Mar 08 2014

Candy Cane

Published by at 7:30 am under Beyond Bounds,Water and Shore

Shell, Liguus virgineus (photo by H. Zell, Wikimedia Commons)

This shell is so beautiful that it threatens the existence of the animal that wears it.

The candy cane snail (Liguus virgineus) is a land-based snail found on the island of Hispaniola, home of Haiti and the Dominican Republic.  Because of its beauty it has been over-collected for the shell trade, making it hard to find and endangering the snail.

This particular shell is in the collection of the photographer, H. Zell, whose photo is one of the finalists for Wikimedia Common’s 2013 Picture of the Year.

Voting ended yesterday but you can still view Picture Of The Year finalists here.

 

(photo by H. Zell, Creative Commons license at Wikimedia Commons. Click on the image to see the original)

4 responses so far

4 Responses to “Candy Cane”

  1. Lauren Conkleon 08 Mar 2014 at 10:38 am

    I had no idea these were becoming valuable. I have several of them that I bought during one of my trips to Myrtle Beach when I was a kid (which was a while ago). Thanks Kate!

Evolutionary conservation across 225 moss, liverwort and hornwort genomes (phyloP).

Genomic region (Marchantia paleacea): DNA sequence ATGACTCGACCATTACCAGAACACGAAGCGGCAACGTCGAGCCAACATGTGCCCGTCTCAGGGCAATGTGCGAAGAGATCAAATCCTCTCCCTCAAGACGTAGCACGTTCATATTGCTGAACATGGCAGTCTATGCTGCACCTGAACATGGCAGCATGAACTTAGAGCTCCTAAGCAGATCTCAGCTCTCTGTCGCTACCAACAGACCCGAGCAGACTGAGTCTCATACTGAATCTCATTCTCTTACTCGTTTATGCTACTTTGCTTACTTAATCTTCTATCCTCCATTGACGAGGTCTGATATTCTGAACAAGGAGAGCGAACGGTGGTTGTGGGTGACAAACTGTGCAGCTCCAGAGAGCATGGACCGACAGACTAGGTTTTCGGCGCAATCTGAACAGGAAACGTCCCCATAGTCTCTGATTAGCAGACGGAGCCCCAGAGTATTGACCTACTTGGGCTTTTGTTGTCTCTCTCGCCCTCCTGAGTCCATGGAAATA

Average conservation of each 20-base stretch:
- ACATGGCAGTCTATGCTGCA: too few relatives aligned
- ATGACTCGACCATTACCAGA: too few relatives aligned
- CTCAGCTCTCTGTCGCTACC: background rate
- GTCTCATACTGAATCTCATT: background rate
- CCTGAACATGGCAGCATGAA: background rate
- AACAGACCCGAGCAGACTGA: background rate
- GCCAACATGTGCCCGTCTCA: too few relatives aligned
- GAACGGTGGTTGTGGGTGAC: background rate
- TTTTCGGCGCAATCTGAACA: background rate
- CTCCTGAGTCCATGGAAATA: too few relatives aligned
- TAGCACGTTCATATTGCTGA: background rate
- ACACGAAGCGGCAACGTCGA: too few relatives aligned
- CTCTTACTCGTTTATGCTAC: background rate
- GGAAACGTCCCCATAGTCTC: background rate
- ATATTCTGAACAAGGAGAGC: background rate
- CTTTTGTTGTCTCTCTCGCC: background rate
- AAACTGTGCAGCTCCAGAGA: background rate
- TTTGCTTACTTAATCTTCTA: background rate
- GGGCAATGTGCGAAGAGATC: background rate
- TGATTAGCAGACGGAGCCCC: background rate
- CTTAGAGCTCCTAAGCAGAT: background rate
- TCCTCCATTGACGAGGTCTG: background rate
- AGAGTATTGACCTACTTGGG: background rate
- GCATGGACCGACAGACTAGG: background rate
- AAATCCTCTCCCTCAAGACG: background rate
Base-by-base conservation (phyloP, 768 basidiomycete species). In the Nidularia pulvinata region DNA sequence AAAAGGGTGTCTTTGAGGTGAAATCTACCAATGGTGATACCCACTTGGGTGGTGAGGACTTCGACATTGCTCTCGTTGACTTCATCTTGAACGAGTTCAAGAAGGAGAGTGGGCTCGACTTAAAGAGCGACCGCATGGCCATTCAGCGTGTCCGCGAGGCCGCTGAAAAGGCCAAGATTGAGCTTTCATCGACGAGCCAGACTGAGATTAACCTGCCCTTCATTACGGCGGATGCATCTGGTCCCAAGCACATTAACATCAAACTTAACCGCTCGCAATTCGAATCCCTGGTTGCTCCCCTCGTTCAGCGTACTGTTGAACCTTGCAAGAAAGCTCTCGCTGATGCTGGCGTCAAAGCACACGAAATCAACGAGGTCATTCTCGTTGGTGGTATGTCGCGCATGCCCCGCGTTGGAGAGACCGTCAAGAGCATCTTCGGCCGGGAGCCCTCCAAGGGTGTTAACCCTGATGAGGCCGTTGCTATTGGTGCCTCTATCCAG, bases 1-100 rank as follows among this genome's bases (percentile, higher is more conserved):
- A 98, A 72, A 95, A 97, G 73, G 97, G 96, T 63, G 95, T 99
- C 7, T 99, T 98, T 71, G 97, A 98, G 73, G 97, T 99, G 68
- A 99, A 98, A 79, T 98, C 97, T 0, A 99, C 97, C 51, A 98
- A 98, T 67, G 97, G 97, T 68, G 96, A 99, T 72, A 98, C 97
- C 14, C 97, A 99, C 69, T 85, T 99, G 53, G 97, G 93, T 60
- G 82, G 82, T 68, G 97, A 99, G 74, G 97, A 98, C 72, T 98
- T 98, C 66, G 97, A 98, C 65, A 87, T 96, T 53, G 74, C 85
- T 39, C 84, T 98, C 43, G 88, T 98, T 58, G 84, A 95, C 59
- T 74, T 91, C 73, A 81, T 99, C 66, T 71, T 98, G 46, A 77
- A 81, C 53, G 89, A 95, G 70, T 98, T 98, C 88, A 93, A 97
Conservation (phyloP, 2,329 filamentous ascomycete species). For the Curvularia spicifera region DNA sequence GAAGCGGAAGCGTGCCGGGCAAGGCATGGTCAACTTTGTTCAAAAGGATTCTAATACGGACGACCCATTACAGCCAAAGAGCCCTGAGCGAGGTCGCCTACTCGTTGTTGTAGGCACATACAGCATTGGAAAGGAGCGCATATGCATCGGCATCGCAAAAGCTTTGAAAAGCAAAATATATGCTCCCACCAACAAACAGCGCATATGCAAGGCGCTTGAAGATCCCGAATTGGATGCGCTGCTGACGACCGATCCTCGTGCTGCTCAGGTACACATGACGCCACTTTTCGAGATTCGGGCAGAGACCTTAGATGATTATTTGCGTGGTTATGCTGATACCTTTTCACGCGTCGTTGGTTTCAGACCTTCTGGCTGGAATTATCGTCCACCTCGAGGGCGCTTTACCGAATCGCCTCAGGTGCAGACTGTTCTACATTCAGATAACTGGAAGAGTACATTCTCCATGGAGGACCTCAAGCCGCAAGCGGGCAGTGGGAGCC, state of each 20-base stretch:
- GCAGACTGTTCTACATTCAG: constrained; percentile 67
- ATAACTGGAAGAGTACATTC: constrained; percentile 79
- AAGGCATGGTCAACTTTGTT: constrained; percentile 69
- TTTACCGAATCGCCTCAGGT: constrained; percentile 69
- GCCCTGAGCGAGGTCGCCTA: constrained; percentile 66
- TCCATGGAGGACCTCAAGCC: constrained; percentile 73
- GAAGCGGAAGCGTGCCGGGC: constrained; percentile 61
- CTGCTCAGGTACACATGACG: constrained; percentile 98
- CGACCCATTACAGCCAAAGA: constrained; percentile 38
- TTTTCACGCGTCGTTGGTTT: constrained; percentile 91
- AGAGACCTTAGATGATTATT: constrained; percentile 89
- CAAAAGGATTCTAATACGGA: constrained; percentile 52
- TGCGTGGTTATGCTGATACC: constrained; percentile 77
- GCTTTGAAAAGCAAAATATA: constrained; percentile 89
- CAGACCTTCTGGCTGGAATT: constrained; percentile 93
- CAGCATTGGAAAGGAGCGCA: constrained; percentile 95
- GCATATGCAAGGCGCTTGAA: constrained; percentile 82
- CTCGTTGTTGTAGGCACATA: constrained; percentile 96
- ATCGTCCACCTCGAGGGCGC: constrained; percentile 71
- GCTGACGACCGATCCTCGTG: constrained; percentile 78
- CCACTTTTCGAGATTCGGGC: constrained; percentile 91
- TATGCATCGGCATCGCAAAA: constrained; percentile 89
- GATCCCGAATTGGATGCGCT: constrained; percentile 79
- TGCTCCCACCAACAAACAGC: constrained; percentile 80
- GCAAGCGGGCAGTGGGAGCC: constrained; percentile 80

2. Kate St. Johnon 08 Mar 2014 at 10:42 am

    Lauren, I’m not sure that they are particularly valuable to us (perhaps we breed them) but they are a source of money to the people of Hispaniola so they are over-collected.

  3. Sam Forsython 31 Oct 2014 at 6:58 am

    Hi Kate,
    I’m a junior science teacher putting together a card game for my pupils studying invertebrates. I’m interested in whether there are any theories as to why the candy cane snail has evolved such coloration? Are they toxic or is there a particular vegetation that this coloration camouflages them against? I don’t seem to be able to find anything about this on-line.
    Many thanks
    Sam

  4. Kate St. Johnon 31 Oct 2014 at 7:04 am

    Sam, Here is the answer (in part) from Timothy Pearce Asst. Curator and Head, Section of Mollusks at the Carnegie Museum of Natural History in Pittsburgh:
    Humans often ask about color in mollusk shells and while we can characterize the chemistry of color, in most cases we have no idea what the function of the color might be. In a few sea mollusks (like Cyphoma), their color is influenced by their diet; many sea slugs are brightly colored and also toxic, so the warning coloration hypothesis makes sense there; most land snails are drab brown and live in the leaf litter, so camouflage makes sense. But for many of the brightly colored ones, we don’t know. The brightly colored tree snails in Cuba, Polymita, have a black foot, and one hypothesis is that if a predator, like a bird, pecked the bright shell on the tree and if the snail fell to the ground foot side up, the bird would wonder where its brightly colored snack went (and the snail would survive).

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